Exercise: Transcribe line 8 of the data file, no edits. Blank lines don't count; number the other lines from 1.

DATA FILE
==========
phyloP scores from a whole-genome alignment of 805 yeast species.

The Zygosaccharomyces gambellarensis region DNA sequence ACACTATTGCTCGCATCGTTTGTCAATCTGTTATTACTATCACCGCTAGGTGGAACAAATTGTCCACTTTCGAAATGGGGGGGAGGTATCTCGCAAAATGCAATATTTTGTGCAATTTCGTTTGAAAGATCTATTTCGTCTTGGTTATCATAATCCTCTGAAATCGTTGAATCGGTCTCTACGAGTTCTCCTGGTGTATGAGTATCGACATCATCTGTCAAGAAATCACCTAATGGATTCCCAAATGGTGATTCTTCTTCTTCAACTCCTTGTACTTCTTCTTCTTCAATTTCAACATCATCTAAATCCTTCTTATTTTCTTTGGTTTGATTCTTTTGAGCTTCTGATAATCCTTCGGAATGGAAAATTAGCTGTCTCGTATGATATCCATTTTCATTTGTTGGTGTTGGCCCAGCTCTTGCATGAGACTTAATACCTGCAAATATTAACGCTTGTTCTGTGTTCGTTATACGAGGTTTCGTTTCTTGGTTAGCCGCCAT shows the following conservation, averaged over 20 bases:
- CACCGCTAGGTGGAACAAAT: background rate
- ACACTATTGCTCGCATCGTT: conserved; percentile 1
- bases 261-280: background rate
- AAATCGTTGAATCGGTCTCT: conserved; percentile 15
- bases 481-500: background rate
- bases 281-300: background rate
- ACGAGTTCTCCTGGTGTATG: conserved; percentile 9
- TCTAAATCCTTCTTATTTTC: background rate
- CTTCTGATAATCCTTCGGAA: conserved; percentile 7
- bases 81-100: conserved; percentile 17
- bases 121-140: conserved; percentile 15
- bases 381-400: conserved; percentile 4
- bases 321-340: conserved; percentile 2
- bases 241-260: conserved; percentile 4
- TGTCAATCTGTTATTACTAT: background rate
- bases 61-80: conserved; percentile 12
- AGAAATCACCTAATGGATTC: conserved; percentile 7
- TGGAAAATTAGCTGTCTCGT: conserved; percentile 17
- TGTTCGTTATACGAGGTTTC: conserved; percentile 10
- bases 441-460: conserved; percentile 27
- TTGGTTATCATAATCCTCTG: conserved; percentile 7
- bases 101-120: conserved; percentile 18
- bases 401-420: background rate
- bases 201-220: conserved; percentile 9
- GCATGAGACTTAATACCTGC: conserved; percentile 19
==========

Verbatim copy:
- bases 281-300: background rate